Peace and Justice
After Death of Radical Mayor, Mississippi's Capital Wrestles With His Economic Vision
by Laura FlandersApr 01, 2014
- Mayor Chokwe Lumumba implemented only the first steps of his plan to address Jackson's extreme income inequality, which most seriously affected black residents. Now the city faces a choice between vastly different approaches to economic development.
Esperanza Spalding’s “We Are America” Is the Catchiest Call Yet for Justice at Guantanamo Bay
Mar 28, 2014
- Jazz singer Esperanza Spalding and company on standing up for people held without trial in America’s most controversial prison.
Legalization is a Human Rights Issue: Latin America Steps Up Resolve to End the Drug Wars
by Wendy CallMar 21, 2014
- On the heels of pot legalization in Washington and Colorado, the movement for less punitive drug policy is coalescing at every level. Its new leaders could come from the very countries that have suffered the most.
An End to "The Hole"?: 6 Signs that Solitary Confinement Reform Is Coming
by Nur LaljiMar 20, 2014
- Much of the momentum in the movement to reform the use of solitary confinement in the United States comes from the work of prisoners themselves.
Russian Aggression Deserves a Response, But U.S. Lacks Credibility to Lead It
by Stephen ZunesMar 17, 2014
- The United States cannot legitimately lead an international response to the illegal Russian aggression in Ukraine until it abides by international law itself.
Immigrant Detainees' Hunger Strike Targets Legal "Grey Area"
by Rachael StoeveMar 14, 2014
- A hunger strike in a Washington state detention facility draws attention to a facility where most U.S. laws don't apply.
People Over Profit: Why These Two Small Countries Stood Up to Big Mining
by Robin Broad, John CavanaghMar 12, 2014
- If the governments of Costa Rica and El Salvador can resist the mining industry, maybe we all can.
John Lewis’ Moving Graphic Novel Brings the Civil Rights Struggle to a New Generation
by Valerie SchloredtMar 06, 2014
- In the tradition of “Maus” and “Persepolis,” “March” tells the story of young African Americans who, like its author, rose up from the Jim Crow South to assert their human rights.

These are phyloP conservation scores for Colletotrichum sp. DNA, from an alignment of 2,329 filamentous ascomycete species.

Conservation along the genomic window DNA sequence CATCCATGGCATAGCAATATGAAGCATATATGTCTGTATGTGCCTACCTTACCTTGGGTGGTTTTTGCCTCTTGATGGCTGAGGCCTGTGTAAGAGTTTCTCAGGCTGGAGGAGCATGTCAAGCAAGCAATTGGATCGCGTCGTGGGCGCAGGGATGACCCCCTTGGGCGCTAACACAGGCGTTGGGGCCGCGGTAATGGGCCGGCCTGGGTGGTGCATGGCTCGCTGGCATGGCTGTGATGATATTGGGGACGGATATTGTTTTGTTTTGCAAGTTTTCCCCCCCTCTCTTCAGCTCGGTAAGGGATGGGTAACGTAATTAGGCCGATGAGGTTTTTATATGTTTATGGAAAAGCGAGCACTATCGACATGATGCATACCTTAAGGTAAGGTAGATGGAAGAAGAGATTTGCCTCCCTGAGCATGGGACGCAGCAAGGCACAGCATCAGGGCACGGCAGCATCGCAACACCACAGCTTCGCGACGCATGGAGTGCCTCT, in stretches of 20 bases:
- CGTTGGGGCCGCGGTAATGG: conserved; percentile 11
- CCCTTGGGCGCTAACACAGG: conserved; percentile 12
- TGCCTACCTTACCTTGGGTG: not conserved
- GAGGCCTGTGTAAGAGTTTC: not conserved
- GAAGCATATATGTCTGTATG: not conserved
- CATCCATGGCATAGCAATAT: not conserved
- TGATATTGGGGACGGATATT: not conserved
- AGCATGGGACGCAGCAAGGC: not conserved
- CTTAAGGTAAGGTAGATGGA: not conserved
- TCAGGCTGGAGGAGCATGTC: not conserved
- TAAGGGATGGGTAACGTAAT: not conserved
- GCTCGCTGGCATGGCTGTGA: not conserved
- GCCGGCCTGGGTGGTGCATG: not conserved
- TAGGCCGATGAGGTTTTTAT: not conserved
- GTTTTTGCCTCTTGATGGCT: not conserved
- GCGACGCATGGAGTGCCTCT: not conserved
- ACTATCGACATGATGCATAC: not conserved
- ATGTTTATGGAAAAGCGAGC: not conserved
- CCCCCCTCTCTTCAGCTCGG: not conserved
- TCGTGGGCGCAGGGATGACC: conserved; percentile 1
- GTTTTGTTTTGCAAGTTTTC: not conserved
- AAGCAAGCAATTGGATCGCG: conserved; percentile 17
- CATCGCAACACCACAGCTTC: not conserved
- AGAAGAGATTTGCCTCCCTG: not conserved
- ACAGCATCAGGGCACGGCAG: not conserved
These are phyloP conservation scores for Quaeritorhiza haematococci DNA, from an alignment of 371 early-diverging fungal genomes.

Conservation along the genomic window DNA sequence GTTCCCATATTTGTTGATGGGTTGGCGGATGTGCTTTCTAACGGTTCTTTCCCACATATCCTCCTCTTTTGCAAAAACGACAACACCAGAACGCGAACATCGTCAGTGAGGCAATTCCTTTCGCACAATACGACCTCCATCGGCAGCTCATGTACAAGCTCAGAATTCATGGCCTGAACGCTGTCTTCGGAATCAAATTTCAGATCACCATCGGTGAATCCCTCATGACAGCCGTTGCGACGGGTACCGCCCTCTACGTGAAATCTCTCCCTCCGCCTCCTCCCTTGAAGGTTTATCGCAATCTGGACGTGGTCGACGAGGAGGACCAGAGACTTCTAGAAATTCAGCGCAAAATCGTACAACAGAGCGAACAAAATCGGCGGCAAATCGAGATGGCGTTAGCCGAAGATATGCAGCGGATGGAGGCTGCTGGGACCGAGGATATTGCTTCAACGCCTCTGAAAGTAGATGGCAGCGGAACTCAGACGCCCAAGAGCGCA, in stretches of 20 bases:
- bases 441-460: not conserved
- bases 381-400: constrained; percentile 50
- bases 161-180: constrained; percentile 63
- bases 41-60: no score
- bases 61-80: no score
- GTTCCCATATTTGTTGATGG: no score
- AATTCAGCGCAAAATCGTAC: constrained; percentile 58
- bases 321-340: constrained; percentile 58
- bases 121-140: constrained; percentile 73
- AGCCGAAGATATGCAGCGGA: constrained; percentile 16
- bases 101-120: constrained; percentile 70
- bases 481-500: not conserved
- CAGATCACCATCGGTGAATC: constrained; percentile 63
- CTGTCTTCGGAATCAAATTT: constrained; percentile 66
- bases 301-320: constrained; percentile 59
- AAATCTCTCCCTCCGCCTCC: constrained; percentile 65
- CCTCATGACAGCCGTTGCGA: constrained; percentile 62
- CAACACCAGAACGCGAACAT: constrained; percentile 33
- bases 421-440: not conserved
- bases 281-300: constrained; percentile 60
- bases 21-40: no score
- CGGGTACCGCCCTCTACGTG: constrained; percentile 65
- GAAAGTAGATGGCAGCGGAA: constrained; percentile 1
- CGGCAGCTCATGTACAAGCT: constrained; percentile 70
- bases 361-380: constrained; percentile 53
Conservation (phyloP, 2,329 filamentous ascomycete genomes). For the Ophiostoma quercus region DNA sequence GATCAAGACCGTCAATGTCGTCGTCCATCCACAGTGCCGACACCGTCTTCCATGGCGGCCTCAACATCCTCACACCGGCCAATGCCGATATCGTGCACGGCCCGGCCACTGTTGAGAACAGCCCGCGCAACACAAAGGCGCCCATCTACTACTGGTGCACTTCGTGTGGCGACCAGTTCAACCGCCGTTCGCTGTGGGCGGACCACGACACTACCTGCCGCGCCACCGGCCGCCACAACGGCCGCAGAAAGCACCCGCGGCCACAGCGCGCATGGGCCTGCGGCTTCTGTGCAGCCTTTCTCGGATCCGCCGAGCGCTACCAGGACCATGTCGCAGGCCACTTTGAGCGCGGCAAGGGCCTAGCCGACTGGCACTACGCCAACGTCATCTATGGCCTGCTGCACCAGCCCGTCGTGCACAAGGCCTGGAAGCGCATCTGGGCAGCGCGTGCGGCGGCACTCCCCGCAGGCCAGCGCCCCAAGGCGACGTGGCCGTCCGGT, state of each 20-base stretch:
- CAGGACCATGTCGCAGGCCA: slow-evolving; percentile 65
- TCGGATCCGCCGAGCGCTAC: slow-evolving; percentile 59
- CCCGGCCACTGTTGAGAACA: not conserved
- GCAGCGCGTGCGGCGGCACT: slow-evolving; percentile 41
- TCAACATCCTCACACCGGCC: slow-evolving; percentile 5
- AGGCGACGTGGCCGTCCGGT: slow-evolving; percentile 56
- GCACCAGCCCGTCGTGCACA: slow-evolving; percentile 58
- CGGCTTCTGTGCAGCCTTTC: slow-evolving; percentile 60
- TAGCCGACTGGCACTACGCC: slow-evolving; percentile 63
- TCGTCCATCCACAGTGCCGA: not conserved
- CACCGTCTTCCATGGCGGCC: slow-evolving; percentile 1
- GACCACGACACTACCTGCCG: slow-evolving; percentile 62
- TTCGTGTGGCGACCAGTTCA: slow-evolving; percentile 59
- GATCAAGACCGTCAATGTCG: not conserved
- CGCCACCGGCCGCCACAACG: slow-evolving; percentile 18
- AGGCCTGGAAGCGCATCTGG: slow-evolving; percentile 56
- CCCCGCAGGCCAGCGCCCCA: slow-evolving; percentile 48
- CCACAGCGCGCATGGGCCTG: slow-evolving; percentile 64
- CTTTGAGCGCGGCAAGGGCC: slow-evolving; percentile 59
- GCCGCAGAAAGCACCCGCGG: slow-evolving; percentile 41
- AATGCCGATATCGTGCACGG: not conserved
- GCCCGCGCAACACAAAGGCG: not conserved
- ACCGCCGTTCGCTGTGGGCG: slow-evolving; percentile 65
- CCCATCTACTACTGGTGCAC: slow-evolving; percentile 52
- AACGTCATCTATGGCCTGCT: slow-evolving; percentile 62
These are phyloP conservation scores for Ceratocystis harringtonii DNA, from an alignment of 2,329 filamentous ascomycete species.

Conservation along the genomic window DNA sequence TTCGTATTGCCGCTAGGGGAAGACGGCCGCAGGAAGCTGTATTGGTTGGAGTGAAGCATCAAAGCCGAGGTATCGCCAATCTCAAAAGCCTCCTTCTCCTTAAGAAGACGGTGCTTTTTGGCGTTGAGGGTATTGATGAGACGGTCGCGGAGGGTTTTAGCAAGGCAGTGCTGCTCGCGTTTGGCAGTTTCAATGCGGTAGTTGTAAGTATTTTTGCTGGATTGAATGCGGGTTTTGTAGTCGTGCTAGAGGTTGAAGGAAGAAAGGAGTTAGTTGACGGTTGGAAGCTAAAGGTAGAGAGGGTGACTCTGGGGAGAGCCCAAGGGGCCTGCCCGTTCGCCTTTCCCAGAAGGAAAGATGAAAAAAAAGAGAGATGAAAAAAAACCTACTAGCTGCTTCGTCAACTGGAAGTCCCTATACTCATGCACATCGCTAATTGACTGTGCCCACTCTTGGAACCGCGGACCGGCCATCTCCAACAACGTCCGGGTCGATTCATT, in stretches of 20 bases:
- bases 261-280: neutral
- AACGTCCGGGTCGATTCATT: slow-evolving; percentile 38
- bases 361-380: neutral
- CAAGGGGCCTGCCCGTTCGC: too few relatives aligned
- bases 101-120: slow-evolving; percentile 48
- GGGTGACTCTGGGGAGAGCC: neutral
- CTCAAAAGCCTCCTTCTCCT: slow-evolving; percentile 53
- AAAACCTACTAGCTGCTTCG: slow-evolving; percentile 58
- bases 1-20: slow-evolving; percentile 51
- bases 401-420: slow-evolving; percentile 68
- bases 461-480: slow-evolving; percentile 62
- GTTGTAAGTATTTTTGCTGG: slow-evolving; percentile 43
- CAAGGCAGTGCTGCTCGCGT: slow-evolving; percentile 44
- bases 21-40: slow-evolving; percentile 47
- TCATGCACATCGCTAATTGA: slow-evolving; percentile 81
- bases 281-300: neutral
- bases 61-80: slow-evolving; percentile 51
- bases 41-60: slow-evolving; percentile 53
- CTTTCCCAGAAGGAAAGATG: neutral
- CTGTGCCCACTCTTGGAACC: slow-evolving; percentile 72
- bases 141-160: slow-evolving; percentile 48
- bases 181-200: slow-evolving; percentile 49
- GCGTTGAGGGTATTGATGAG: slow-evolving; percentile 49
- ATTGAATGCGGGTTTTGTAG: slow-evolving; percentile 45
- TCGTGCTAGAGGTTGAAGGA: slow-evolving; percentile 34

Meet the Ambassadors from Canada's Indigenous Fossil Fuel Resistance
by Kristin MoeMar 05, 2014
- In 1885, a revolutionary leader wrote, "My people will sleep for one hundred years" and then wake up. In the "genocidal" wilderness of Canada's tar sands, that renaissance has begun.
Remembering Chokwe Lumumba
by Laura FlandersFeb 26, 2014
- Can you be a revolutionary and a mayor? Chokwe Lumumba—who spent eight months as mayor of Jackson, Mississippi, before he died—did his best to be both.
From Trayvon Martin to Jordan Davis: Can Art Provide Justice When Courts Fail?
by Carla MurphyFeb 21, 2014
- "Having not been a judge or a witness who could've helped communicate what Michael Dunn did, my art is the only way I can give Jordan Davis justice."
The Myth Behind Public School Failure
by Dean PatonFeb 21, 2014
- In the rush to privatize the country’s schools, corporations and politicians have decimated school budgets, replaced teaching with standardized testing, and placed the blame on teachers and students.
Meet the New Rebels Taking Back Our Public Schools
by Sarah van GelderFeb 21, 2014
- For decades the myth of failing public schools justified industrial-scale testing and a privatization agenda. Now radical educators are bursting the bubble test, getting culturally relevant, and restoring justice to the classroom.
Infographic: Why Corporations Want Our Public Schools
by YES! EditorsFeb 21, 2014
- Where’s the big money in privatization? Take it from the teachers.
Discipline With Dignity: Oakland Classrooms Try Healing Instead of Punishment
by Fania DavisFeb 19, 2014
- As executive director of Restorative Justice for Oakland Youth, Fania Davis sees programs like hers as part of the way to end the school-to-prison pipeline.